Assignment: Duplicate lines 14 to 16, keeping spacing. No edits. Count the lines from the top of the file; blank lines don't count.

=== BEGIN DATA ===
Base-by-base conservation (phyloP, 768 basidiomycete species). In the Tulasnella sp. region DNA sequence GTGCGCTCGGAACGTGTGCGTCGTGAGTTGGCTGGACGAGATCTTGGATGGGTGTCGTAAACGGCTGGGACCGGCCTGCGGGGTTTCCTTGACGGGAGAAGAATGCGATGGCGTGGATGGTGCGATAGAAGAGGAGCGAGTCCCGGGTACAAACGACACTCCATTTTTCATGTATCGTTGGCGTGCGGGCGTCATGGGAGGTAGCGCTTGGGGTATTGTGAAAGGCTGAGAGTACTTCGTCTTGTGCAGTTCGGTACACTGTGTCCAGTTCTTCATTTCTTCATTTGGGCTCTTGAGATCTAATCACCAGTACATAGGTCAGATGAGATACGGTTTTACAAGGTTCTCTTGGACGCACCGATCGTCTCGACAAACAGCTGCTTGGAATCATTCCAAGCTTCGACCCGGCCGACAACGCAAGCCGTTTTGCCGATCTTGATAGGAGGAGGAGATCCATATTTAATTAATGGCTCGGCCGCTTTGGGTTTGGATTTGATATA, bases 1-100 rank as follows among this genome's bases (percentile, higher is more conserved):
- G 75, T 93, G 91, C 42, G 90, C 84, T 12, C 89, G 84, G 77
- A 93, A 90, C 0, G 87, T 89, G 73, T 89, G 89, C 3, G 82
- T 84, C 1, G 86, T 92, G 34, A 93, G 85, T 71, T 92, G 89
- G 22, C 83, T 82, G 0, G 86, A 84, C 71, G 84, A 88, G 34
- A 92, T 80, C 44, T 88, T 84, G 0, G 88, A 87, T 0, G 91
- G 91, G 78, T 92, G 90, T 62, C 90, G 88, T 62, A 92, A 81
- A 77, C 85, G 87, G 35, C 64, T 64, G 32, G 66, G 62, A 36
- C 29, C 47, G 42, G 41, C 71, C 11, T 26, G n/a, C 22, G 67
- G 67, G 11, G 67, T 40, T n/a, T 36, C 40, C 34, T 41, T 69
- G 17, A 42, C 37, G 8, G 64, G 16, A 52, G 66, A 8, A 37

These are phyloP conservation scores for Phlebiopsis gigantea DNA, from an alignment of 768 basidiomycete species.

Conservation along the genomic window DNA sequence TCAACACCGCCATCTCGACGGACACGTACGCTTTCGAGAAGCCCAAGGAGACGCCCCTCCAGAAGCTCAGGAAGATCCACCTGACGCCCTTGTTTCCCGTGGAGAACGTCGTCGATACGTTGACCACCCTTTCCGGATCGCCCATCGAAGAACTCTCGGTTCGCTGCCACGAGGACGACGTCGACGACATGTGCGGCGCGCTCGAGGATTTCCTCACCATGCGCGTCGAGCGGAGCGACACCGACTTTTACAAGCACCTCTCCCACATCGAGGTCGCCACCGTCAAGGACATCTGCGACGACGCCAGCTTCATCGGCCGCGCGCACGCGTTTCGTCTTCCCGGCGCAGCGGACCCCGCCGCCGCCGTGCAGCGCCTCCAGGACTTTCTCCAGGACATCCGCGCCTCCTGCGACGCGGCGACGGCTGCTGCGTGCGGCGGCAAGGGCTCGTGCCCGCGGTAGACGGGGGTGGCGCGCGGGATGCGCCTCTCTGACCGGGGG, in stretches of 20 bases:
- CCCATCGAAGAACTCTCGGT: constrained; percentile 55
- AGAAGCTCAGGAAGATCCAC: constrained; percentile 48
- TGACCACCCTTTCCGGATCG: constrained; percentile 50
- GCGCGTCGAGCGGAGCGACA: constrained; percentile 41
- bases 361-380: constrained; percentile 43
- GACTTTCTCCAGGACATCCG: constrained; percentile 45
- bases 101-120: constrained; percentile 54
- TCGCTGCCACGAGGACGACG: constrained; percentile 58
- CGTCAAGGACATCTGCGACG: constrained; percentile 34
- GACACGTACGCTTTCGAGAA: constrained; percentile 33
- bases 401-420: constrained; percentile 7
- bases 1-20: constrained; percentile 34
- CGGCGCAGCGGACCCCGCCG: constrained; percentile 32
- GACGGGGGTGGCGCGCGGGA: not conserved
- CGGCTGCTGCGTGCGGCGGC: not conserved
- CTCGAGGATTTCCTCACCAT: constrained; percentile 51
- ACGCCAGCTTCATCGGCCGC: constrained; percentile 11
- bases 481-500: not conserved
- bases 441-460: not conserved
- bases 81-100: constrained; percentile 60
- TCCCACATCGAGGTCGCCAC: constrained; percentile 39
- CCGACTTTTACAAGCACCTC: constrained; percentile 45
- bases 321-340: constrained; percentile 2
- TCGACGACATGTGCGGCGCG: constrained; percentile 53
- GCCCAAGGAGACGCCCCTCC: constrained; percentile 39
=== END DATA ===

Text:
- CCCATCGAAGAACTCTCGGT: constrained; percentile 55
- AGAAGCTCAGGAAGATCCAC: constrained; percentile 48
- TGACCACCCTTTCCGGATCG: constrained; percentile 50